Any Interaction with a Service Dog Is Distracting

The director of our counseling and accommodations office sent out a Word document with tips on how to interact with service animals. (Basically, ignore the animal, who is busy working. You can silently push the “door open” button if you see a person and service animal approaching the door, but don’t expect the person to take time to indulge your desire to play with or talk about the animal.) I did some research on my own and found this online document, which makes a different but overlapping set of points, laying it all out pretty bluntly.

I don’t know if I was sent the email because I might have a student who works with a service animal, but it’s a good idea to be informed just in case. (BTW, I fixed the clickbaity title for you.)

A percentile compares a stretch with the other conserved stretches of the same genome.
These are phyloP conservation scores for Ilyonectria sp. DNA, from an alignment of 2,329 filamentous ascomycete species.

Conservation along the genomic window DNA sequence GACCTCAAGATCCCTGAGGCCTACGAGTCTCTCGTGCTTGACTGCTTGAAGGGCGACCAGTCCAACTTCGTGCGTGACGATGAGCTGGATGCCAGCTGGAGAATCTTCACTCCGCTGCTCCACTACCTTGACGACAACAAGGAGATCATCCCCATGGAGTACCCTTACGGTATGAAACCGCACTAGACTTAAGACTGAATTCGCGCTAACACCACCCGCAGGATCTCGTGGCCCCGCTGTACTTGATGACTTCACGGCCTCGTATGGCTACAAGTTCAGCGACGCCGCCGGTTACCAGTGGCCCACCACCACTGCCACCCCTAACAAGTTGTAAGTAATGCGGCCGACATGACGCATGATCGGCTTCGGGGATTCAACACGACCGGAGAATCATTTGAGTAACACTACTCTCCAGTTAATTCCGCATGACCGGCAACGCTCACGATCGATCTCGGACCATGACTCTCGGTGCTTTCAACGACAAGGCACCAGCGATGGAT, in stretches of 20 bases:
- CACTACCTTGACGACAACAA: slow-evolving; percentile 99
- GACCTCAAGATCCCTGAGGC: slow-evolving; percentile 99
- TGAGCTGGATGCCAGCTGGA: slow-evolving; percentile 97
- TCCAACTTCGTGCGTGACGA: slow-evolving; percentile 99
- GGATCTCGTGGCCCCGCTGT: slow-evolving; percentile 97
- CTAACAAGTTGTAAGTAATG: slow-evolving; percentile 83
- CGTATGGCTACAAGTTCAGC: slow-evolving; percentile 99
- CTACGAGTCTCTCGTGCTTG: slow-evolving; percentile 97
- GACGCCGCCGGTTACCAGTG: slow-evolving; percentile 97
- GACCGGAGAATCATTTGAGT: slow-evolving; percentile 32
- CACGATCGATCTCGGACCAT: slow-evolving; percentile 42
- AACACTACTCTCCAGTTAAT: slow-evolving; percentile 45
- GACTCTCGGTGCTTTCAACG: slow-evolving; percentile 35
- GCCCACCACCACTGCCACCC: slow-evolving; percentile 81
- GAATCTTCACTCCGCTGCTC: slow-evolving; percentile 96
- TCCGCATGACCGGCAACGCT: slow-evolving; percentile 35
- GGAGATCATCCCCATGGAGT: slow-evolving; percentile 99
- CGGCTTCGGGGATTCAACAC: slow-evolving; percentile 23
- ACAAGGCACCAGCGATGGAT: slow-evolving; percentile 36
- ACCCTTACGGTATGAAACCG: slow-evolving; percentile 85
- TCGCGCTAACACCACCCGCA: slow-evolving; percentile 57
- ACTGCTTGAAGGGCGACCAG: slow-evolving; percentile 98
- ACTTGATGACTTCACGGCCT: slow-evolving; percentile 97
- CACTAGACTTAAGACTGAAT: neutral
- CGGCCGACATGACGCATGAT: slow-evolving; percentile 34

Don’t distract service dogs. Assume they are doing an important job, even if they are just sitting around.

What exactly does this mean? This means:
* NO petting
* NO talking to
* NO saying his/her name
* NO eye contact
* NO action in the attempt to get the dog’s attention
So, now to the question everybody wants to ask…WHY?

And Source: Service Animals Can’t Do Their Jobs If You Distract Them– Anything Pawsable